Jersey City Cannabis Control Board OKs 2 dispensaries & postpones vote on 2 others


The Jersey City Cannabis Control Board (CCB) approved two dispensaries last night while postponing the vote on two other applicants.

By Daniel Ulloa/Hudson County View

Decades Dispensary, which will be located at 404 Central Ave. in the Heights, owned by Neel Patel and Bakula Patel, received approval.

“Jersey City has been my second home since I immigrated to the United States in 1983,” Co-owner Bakula Patel said. While she currently lives in Morris Plains, she grew up in Jersey City.

Bakula Patel is a pediatric physical therapist in Jersey City and owns a daycare, while her partner Neel Patel lives in Oxford, CT. He explained they have been involved with dispensaries in Massachusetts, Ohio, and Connecticut.

They received a unanimous vote (4-0) without much discussion.

That was primarily saved for the locally-owned Medusa dispensary lounge near McGinley Square at 759 Bergen Ave. due to opposition from local Catholic institutions.

Officials from St. Peter’s University, Hudson Catholic High School, and St. Aedan’s Church testified against the project, as they did before the proposal cleared the planning board in April.

“I’m not against your business, but I have the utmost respect for the people who spoke tonight. Cannabis is here. It is going to be in Jersey City,” CCB Chair Brittani Bunney said.

“I don’t have an issue with your application. You have not spoken to St. Peter’s or Hudson Catholic. We just can’t disregard these institutions. I hope that both sides will sit and have a conversation and try to find a way to move forward because I do think cannabis is in this city and that’s the reality.”

United Food and Commercial Workers International Union (UFCW) Organizer Hugh Giordano said Medusa has signed agreements saying the building will be constructed using union labor and they will allow their dispensary workers to organize a union without interference.

Furthermore, Medusa’s attorney Rosemarie Moyeno Matos noted there was no danger of the local schools losing federal money due to legalization.

“There is a plan to reach out to local neighbors. There’s not much to be done until we get a license. We can control who walks into that establishment, 21 and older with proper identification.”

Nevertheless, due to the controversy around the project, the board opted to table the measure until next time.

From there, Local Modiv dispensary co-owner Chelsea Duffy explained she has been living in Jersey City since 2016 and has become involved in different civic organizations, including the Jersey City Women’s Advisory Board.

“Everyone at this table is a Jersey City resident,” LM attorney Joseph Shapiro said.

Their establishment would be downtown at 155 Newark Ave., though noted they’d like to be able to help each ward in the city.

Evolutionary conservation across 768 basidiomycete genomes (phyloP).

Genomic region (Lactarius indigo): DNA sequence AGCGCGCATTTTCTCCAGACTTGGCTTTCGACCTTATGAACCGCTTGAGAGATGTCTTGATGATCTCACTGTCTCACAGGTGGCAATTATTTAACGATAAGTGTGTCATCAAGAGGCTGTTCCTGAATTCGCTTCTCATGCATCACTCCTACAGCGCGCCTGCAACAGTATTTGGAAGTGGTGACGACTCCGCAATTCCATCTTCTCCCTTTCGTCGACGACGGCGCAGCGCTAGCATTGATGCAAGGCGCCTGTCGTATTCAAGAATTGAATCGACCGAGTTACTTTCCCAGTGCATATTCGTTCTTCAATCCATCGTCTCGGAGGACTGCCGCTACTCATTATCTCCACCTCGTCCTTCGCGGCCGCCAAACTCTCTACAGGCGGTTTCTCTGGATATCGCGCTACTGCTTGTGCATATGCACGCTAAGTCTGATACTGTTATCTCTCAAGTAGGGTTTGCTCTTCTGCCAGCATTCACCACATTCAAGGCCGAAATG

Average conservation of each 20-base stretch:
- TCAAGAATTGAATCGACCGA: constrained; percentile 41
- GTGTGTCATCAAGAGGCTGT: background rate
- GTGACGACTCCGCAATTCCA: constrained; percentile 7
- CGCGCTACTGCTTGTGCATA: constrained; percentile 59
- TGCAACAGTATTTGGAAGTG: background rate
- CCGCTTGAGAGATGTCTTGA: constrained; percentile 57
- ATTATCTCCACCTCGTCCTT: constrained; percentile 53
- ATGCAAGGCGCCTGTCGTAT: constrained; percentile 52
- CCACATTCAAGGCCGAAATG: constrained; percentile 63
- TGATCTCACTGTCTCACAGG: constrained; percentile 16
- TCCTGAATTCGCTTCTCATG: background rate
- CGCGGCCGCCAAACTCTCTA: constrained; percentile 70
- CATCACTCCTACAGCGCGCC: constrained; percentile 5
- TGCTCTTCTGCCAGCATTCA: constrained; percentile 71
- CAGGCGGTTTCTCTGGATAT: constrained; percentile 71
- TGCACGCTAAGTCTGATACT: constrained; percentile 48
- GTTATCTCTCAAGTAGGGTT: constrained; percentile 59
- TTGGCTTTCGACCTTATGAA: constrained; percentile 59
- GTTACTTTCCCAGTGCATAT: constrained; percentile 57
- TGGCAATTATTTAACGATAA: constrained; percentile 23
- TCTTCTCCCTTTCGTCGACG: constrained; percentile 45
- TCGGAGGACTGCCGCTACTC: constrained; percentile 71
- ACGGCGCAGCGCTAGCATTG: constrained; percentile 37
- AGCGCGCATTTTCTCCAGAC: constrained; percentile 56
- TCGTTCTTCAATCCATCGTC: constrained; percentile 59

“There’s a lot of sweetheart work going on. We’re unable to promise anything we can’t see through,” Duffy said when pressed about giving back to the community.

However, a representative from the cannabis company Oceanfront Holdings said they have been approved for licenses from the state and were based at 145 Newark Ave., raising a boundary issue.

“It boils down to council. There’s going to be two resolutions before that body, and they will understand that,” CCB attorney Ron Mondello said regarding the dispute.

Bunney added that settling such a controversy wouldn’t be in their purview.

“I don’t feel comfortable with limited information,” CCB Commissioner Stacey Flanagan, also the city’s director of health and human services, said.

She also said they should’ve talked to the Historic Downtown Special Improvement District (SID) to try to avoid conflict with other applicants.

As a result, Bunney indicated the application may as well be incomplete at the moment for all intents and purposes.

“It’s new to us: We don’t have the information,” she said.

“I want something in writing from the SID,” Flanagan added.

Ultimately, this led to their application being tabled as well.

The final agenda item was the Jersey Leaf dispensary at 554 West Side Ave., which saw County Commissioner Bill O’Dea (D-2) speak in their favor.

He noted the principal owners are the Margetis family, who have owned businesses in the city for 30 years. O’Dea also noted they are involved with his non-profit, the South Hudson Civic Association.

“They’re social justice. They’re micro-retail, which I think is the type of businesses we want,” he said.

George Margetis noted his family owns the Miss America diner, which is located in the same neighborhood.

“We are committed to hiring only Jersey City residents. The diner is three blocks away from the store.”

Jersey Leaf’s attorney, Fruqan Mouzon, explained he worked for the New Jersey Senate Democratic Majority Office when now-Senate President Nick Scutari (D-22) first sought to sponsor adult-use cannabis legalization.

He said as a staffer, it was part of his job to ensure that not only rich, white men from out of state would benefit.

“I am honored to represent what I think was the ideal of this. What we have here is the unicorn. They’re not white, they’re not rich, and they’re from Jersey City,” Mouzon exclaimed.

Jersey Leaf co-owner William Pena noted he is a felon who now owns a trucking company.

“I definitely want to give people opportunity who got in trouble like myself. I’m just an open book to help the next person get ahead in life,” he explained about second chances.

Bunney asked what Margetis role is with the South Hudson Civic Association.

He replied that he has helped minorities and felons get jobs, as well as getting involved in activities with seniors and kids. He also noted he coaches youth sports and is a member of the  West Side Ave Special Improvement District.

“You check all the boxes,” Bunney said before the applicant received unanimous approval (4-0).

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